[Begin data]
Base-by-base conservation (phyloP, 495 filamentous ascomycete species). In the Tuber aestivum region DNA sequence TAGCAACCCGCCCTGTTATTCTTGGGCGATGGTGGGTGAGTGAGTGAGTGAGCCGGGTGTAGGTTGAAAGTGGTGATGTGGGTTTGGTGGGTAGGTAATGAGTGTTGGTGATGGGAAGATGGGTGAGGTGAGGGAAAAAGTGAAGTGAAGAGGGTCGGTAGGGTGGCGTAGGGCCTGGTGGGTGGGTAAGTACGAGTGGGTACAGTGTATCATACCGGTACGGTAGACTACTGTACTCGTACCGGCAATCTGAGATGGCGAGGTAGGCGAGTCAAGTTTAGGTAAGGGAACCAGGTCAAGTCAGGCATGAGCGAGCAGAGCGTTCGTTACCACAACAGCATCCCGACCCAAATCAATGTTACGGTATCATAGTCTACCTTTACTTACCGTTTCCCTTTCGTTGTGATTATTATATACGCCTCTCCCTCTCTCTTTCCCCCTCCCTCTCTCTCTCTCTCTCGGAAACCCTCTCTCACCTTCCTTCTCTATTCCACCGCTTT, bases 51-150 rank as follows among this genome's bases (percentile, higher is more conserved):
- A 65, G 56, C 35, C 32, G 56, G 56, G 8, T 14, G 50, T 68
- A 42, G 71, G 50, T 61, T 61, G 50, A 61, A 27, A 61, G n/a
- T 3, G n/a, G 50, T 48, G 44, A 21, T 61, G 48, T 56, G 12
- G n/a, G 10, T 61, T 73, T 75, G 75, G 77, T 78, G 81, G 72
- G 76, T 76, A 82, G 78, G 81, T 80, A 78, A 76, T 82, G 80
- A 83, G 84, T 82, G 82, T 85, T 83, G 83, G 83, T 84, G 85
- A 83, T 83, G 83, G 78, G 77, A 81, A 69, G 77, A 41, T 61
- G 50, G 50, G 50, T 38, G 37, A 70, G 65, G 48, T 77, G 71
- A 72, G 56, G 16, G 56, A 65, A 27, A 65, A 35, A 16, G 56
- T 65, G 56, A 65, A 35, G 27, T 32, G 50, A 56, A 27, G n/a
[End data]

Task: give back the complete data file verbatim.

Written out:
Base-by-base conservation (phyloP, 495 filamentous ascomycete species). In the Tuber aestivum region DNA sequence TAGCAACCCGCCCTGTTATTCTTGGGCGATGGTGGGTGAGTGAGTGAGTGAGCCGGGTGTAGGTTGAAAGTGGTGATGTGGGTTTGGTGGGTAGGTAATGAGTGTTGGTGATGGGAAGATGGGTGAGGTGAGGGAAAAAGTGAAGTGAAGAGGGTCGGTAGGGTGGCGTAGGGCCTGGTGGGTGGGTAAGTACGAGTGGGTACAGTGTATCATACCGGTACGGTAGACTACTGTACTCGTACCGGCAATCTGAGATGGCGAGGTAGGCGAGTCAAGTTTAGGTAAGGGAACCAGGTCAAGTCAGGCATGAGCGAGCAGAGCGTTCGTTACCACAACAGCATCCCGACCCAAATCAATGTTACGGTATCATAGTCTACCTTTACTTACCGTTTCCCTTTCGTTGTGATTATTATATACGCCTCTCCCTCTCTCTTTCCCCCTCCCTCTCTCTCTCTCTCTCGGAAACCCTCTCTCACCTTCCTTCTCTATTCCACCGCTTT, bases 51-150 rank as follows among this genome's bases (percentile, higher is more conserved):
- A 65, G 56, C 35, C 32, G 56, G 56, G 8, T 14, G 50, T 68
- A 42, G 71, G 50, T 61, T 61, G 50, A 61, A 27, A 61, G n/a
- T 3, G n/a, G 50, T 48, G 44, A 21, T 61, G 48, T 56, G 12
- G n/a, G 10, T 61, T 73, T 75, G 75, G 77, T 78, G 81, G 72
- G 76, T 76, A 82, G 78, G 81, T 80, A 78, A 76, T 82, G 80
- A 83, G 84, T 82, G 82, T 85, T 83, G 83, G 83, T 84, G 85
- A 83, T 83, G 83, G 78, G 77, A 81, A 69, G 77, A 41, T 61
- G 50, G 50, G 50, T 38, G 37, A 70, G 65, G 48, T 77, G 71
- A 72, G 56, G 16, G 56, A 65, A 27, A 65, A 35, A 16, G 56
- T 65, G 56, A 65, A 35, G 27, T 32, G 50, A 56, A 27, G n/a